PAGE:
I suspect that the many studies now published that show motor effects on perception or motor involvement in conceptual representation amount to the computational equivalent of exhaust fumes.
If you direct a fan at the stream of exhaust coming out of car's tailpipe you can reliably manipulate (p<.000001!) the flow of gases. But this reveals nothing about how the machine that generates the exhaust works.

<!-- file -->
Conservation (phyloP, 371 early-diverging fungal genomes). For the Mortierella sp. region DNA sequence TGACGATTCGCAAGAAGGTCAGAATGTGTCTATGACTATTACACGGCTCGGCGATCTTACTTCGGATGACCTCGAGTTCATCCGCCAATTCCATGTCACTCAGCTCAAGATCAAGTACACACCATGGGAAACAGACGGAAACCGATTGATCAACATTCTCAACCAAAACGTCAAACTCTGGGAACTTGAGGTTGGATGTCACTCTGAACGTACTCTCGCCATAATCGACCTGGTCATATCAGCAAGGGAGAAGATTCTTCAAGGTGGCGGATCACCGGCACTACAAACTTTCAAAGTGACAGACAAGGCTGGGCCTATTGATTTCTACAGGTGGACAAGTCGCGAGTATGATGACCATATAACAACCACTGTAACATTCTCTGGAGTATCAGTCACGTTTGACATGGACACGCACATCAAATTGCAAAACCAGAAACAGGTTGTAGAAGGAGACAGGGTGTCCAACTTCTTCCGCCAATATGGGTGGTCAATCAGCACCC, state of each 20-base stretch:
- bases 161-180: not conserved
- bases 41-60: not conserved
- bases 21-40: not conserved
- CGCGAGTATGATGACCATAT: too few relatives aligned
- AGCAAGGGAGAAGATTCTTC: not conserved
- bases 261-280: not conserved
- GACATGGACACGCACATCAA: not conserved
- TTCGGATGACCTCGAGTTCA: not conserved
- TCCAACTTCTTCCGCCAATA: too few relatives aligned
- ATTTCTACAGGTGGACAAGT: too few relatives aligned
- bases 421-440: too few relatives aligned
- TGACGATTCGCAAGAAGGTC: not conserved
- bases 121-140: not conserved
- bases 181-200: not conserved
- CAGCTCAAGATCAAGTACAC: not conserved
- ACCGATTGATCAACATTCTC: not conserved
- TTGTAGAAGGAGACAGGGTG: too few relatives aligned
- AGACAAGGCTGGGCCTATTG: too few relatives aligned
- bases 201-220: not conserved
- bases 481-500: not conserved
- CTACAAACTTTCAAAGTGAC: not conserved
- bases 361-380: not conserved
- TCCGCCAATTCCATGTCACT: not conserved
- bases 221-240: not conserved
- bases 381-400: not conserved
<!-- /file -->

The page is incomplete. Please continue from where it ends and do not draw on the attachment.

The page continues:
I believe the effects. There is no need to do any more experiments until we figure out whether they have any relevance to the computational speech machine. Given that the task that is typically used in these experiments is some variant of syllable discrimination, which has long been known to double dissociate from word recognition, I strongly suspect that the answer is, no relevance. It's just computational exhaust fumes.